Inspired to write a selection of songs that could be performed solo, Jenkins reveals in the sleeve-notes that the working title for the album was initially ‘Songs for the Open Mic’. Thankfully, someone else suggested the slightly more Nashville, slightly less Norris Green title of ‘Songs From The Front Porch’. I don’t really care whether he’s got a porch or not to be honest – even if it’s only a metaphorical one it suits the feel of the album.
“I really wanted to record a selection of intimate songs that could resonate with the listener,” he says. “Stories of life, family, friends, good times, sad times, loss and happiness..”
All self-composed (bar one co-written with LA-based Kendra Boardman that emerged out of a songwriting retreat) the songs on the album explore those familiar themes of love, ageing, loss and loneliness. Jenkins’ lyrics have a nice turn of phrase to them and he can clearly turn out some really, strong memorable melodies, too.
Highlights include opening track (and the song that gives the album its name) ‘Growing Old’. Its contemplative mood and laid-back Americana feel sets the tone for the rest of the album rather nicely. Other highlights include the melancholic ‘Heartlands’ and the aforementioned co-write ‘This Mountain Between Us’ – performed here as a gorgeous duet with old friend Siobhan Maher-Kennedy taking us into classic country territory.
While the music might have a strong Americana feel to it Jenkins eschews a faux-American delivery and sings resolutely in his own voice. While I wouldn’t say he’s necessarily got the most distinctive of voices there’s a warm, engaging honesty about it that just works so perfectly for material like this.
Since Growing Old popped through my letterbox the other week I’ve been growing more and more fond of it. A fine album.
The singer and songwriter Judy Dyble, who sang lead vocals on Fairport Convention’s very first album, sadly died at the weekend. Although never as celebrated in British folk rock history as her replacement, Sandy Denny, Judy’s beautifully clear, distinctive vocals nevertheless remain an essential part of the early Fairport sound.
After her time with Fairport, Judy was involved in a handful of other projects in the late 60s and early 70s before quitting the music business altogether, spending time bringing up her family and working as a librarian. Her musical story doesn’t quite end there, however, as the early 2000s saw Judy begin writing, recording and performing once more. Albums like the gently captivating ‘Talking With Strangers’ from 2009 and the gorgeous ‘Flow and Change’ from 2013 were extremely well received but her career renaissance continued to grow and grow with her more recent albums picking up a slew of top-notch reviews and frequent appearances in the music press.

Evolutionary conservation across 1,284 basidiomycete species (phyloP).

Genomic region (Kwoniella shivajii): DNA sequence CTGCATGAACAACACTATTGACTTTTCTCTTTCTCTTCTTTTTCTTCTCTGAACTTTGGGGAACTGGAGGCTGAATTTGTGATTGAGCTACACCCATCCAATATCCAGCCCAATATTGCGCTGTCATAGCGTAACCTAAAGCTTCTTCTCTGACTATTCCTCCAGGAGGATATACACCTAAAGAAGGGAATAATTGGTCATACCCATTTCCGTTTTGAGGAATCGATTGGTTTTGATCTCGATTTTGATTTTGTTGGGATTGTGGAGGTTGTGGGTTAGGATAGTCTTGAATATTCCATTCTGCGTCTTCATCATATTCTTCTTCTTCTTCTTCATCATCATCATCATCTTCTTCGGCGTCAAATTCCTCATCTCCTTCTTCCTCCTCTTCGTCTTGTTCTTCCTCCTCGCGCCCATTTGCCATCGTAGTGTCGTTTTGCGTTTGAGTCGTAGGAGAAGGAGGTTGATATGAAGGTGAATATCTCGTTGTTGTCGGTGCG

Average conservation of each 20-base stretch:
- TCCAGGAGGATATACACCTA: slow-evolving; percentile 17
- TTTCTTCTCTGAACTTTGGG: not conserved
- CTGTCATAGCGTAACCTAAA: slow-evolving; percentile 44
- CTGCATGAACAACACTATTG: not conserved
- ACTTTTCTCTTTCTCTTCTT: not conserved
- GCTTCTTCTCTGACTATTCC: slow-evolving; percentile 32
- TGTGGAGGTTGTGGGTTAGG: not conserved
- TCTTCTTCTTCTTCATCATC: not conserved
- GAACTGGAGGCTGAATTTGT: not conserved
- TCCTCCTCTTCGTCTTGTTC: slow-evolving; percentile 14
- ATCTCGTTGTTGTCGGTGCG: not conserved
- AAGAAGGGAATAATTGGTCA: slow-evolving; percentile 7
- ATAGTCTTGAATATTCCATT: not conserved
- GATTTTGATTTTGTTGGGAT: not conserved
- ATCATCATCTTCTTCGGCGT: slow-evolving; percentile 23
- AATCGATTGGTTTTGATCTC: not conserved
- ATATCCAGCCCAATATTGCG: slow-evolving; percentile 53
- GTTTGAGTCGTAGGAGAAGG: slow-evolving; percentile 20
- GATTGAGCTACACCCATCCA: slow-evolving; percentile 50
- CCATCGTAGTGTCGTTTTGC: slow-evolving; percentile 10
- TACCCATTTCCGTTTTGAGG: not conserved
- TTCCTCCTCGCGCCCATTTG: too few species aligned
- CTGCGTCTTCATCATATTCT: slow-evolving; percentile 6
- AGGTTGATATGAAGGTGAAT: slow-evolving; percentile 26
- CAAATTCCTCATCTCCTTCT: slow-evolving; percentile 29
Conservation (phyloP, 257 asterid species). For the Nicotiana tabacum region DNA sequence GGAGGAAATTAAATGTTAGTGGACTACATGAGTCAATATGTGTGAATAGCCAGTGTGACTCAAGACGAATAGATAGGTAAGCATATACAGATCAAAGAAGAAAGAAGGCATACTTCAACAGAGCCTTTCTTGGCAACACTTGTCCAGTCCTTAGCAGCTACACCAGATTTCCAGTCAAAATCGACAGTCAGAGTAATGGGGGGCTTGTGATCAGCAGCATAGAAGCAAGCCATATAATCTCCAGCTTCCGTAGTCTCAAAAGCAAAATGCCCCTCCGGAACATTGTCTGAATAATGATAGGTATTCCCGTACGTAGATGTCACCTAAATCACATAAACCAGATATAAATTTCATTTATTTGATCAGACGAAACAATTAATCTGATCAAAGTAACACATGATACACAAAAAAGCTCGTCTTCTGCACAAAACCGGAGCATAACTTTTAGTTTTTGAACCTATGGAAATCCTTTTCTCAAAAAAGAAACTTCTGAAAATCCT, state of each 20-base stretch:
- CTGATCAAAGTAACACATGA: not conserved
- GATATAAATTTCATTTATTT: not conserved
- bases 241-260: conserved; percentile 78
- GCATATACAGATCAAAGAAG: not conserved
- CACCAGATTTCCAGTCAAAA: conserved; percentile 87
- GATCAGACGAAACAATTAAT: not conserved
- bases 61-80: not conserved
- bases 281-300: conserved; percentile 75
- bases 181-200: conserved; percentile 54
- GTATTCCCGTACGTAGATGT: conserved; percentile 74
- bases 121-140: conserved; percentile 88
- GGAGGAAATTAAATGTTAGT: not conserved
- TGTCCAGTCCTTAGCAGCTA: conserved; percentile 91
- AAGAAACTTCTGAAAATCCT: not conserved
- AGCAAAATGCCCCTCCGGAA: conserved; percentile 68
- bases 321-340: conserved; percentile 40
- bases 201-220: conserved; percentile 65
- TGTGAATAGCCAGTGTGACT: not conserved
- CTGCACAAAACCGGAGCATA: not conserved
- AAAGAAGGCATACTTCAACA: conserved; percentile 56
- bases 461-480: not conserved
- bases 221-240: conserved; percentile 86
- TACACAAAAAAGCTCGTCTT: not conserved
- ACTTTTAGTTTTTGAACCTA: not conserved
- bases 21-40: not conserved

Judy’s 2016 autobiography ‘An Accidental Musician’ is a beautiful read. Obviously, I’ve read my fair share of sex and drugs and rock and roll confessionals over the years and, perhaps unsurprisingly, this takes a very different tack. Obviously, it’s a fascinating read in terms of music history but there is so much in there that really any of us can relate to: bereavement, the lack of confidence that can come from not doing something for a long time, the fear and then the buzz of taking on new challenges – it all served to give the book a very, very human angle. When I posted comments along these lines on social media at the time, in typically engaging fashion Judy came back straight away:
“I am so glad you appreciated it, I kind of worry that it isn’t what people expect it to be – a typical race through the 60’s with lots of name droppings… Thank you.”
Other than being part of the communal sing-along for ‘Meet On The Ledge’ Judy was not called upon to play a major part in her former band’s forty-fifth anniversary celebrations which I know was a source of some frustration to her. I emailed Fairport’s Simon Nicol at the time expressing my disappointment that she had not been asked to play a bigger contribution. He did get back saying the band hoped to do more with Judy in the future. They certainly made up for it at the band’s fiftieth anniversary celebration at Cropredy in 2017 where, as well as a solo slot for Judy that weekend, all of the original line-up (sans deceased drummer Martin Lamble) reconvened. Magically we were transported back to 1967 with all of the surviving members from the first Fairport album reconvening on stage for a stunning recreation of the first track on the first album ‘Time Will Show The Wiser’, followed by ‘I Don’t Know Where I Stand’ and ‘Reno, Nevada’. It completely captured the magic of that first album and was really special seeing Judy, Ashley Hutchings, Simon Nicol, Richard Thompson and Iain Matthews sharing a stage together.
An essential part of the early Fairport sound, an unexpected and most wonderful artistic renaissance in later life and one of the loveliest, most sincere, most humble and least showbizzy people you could ever wish to meet, Judy Dyble will be greatly, greatly missed.
Me with Judy at the signing tent at Cropredy in 2017